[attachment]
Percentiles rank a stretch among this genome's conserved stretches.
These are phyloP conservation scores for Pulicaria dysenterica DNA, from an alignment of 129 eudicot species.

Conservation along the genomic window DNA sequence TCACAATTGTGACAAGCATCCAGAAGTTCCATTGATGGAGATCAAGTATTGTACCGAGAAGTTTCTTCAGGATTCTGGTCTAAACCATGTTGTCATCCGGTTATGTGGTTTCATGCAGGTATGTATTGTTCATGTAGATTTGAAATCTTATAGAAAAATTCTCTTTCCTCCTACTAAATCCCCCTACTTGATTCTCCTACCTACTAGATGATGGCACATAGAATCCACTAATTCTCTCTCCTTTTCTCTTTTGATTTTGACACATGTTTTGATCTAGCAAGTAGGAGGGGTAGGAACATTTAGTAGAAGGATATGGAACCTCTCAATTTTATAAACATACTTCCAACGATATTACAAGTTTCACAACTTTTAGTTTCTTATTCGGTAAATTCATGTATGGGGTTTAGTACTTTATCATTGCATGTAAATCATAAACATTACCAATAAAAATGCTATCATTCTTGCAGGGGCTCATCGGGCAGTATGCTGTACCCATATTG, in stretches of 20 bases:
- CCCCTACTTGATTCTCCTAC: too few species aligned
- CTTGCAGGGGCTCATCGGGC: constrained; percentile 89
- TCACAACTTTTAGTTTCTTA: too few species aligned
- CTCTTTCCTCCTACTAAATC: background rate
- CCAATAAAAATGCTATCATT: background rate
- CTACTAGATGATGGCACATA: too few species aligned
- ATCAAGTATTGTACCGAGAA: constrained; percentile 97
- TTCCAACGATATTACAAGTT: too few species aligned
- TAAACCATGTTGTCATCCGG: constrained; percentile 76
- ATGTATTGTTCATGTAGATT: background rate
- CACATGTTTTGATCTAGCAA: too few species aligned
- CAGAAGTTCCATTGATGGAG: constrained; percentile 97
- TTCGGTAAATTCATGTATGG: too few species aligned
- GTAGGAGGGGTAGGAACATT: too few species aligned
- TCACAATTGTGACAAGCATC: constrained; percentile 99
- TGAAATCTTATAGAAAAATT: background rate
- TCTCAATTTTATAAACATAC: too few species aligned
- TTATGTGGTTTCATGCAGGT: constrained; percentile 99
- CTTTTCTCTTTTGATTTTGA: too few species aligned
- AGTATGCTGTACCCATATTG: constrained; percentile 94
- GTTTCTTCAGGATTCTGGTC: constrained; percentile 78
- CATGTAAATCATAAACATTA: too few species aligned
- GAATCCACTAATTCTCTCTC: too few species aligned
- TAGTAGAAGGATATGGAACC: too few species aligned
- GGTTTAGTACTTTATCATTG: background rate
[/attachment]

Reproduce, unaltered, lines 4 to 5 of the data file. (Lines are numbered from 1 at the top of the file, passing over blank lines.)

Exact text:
- CCCCTACTTGATTCTCCTAC: too few species aligned
- CTTGCAGGGGCTCATCGGGC: constrained; percentile 89